As the final post for this module, and partly (well, mostly) due to a lack of time to scour through journals for interesting articles, I decide to situate it within the present, letting my mind roam free in search for
Having been reading Thomas Bender’s “Introduction” to the edited volume of Rethinking American History in a Global Age, I’d like to deepen our previous conversations on the methodology of transnational history, as well as the rationale behind it. We’ve often
The Unconference on Saturday allowed me to put thoughts on paper – as I ended up doing Pair Writing in both sessions, I chose to write on two aspects of my project. First, trying to come up with part of
Quotations of Chairman Mao, or rather affectionately known as the Little Red Book, is the embodiment of the Chinese Communist Party’s rather successful foray into ‘creating a global language of Maoist revolution’. A government institution, the International Bookstore, distributed more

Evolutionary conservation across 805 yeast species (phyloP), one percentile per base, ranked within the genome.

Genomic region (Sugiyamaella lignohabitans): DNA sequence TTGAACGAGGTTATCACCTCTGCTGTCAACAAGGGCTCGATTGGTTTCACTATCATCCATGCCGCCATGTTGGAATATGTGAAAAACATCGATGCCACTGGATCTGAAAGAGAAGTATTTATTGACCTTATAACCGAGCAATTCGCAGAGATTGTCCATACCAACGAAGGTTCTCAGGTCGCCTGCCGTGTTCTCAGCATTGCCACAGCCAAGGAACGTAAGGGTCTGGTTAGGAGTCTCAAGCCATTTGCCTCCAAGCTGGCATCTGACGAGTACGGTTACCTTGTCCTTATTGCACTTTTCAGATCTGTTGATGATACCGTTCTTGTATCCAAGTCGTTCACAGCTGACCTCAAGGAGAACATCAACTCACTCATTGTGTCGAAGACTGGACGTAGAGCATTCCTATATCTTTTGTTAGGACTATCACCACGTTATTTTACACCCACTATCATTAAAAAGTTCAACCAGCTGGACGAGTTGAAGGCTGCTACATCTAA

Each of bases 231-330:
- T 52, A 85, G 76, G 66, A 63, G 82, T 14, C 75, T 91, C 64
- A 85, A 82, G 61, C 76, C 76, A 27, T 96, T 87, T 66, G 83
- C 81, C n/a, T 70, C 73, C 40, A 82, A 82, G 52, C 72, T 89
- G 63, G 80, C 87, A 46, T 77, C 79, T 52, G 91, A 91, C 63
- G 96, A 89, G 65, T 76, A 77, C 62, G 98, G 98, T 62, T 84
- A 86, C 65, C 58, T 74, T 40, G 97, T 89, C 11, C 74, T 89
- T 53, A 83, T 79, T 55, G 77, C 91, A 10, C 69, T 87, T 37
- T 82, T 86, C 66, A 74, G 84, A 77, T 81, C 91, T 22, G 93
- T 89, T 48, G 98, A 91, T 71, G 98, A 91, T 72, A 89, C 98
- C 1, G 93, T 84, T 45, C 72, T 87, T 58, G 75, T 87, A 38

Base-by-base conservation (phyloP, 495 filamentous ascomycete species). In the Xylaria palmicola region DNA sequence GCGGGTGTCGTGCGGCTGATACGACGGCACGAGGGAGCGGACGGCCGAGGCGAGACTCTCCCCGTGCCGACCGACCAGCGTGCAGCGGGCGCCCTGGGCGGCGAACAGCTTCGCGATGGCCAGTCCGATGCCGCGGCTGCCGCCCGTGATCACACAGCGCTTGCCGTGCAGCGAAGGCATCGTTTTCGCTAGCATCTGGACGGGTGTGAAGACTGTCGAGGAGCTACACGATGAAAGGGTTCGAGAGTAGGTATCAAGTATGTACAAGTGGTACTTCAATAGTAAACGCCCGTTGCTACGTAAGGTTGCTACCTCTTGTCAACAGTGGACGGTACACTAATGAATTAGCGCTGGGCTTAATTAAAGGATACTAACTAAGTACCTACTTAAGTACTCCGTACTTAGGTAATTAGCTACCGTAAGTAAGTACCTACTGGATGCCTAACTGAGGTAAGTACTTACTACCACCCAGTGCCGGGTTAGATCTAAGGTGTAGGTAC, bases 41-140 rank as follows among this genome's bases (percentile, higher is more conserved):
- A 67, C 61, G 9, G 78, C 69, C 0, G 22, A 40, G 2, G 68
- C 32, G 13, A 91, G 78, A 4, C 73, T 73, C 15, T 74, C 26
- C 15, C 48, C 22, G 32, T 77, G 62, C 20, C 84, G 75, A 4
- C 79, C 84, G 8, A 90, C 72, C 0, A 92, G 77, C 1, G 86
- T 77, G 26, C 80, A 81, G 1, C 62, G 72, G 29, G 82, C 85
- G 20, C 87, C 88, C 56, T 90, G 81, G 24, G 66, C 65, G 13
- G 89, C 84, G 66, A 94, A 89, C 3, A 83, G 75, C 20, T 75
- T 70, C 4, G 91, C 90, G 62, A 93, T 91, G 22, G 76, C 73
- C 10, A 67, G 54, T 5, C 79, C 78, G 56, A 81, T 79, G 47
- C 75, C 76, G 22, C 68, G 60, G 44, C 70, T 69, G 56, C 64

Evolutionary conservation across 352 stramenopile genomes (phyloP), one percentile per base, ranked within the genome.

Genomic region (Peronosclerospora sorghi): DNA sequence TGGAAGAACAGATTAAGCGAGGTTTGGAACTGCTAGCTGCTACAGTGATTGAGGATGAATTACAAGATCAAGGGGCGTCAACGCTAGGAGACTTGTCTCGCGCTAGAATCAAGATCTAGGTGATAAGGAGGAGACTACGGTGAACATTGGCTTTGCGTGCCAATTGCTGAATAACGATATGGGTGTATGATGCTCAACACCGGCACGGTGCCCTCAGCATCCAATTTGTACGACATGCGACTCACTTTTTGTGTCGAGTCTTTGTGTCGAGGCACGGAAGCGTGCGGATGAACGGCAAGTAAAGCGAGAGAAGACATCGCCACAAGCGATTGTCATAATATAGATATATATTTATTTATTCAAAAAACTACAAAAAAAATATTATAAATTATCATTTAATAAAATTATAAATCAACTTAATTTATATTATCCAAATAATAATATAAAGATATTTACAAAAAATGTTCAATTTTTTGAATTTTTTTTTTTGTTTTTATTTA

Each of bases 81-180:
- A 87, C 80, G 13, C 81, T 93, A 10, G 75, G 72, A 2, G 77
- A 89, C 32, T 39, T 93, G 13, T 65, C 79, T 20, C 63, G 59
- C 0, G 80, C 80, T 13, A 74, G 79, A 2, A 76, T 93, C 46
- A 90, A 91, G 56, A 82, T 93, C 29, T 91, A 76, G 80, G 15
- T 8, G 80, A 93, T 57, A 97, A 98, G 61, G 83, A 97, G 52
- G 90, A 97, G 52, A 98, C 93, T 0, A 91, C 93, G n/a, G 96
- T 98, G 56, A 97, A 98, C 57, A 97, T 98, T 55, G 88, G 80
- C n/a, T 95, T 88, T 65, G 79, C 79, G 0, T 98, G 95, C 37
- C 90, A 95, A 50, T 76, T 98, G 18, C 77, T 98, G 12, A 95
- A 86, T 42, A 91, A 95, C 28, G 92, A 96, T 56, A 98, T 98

For this week’s blog post, I would like to give an update on my ideas for the Project with reference to Werner & Zimmermann’s article on histoire croisée (Title: ‘Beyond Comparison: Histoire Croisée and the Challenge of Reflexivity,’ available on
A look at how microhistory may be closer to cultural history and transnational history to international politics, even if both histories adopt the micro lens of analysis.
This entry compares the way transnational history is practised in two books, one by Ian Tyrell and another by Rita Chin. I started with their central arguments presented in the book, then went on to use the three aspects of transnational history presented by Patricia Clavin in last week’s reading – ‘time’, ‘manner’ and ‘place’ – to discuss their differences.
~~howl howl~~ In this entry I offer summaries of Patricia Clavin’s two articles on transnationalism published in 2005 and 2010, pointing out for instance how transnational history treats time and space, its distinct methodology and implications for historical writing.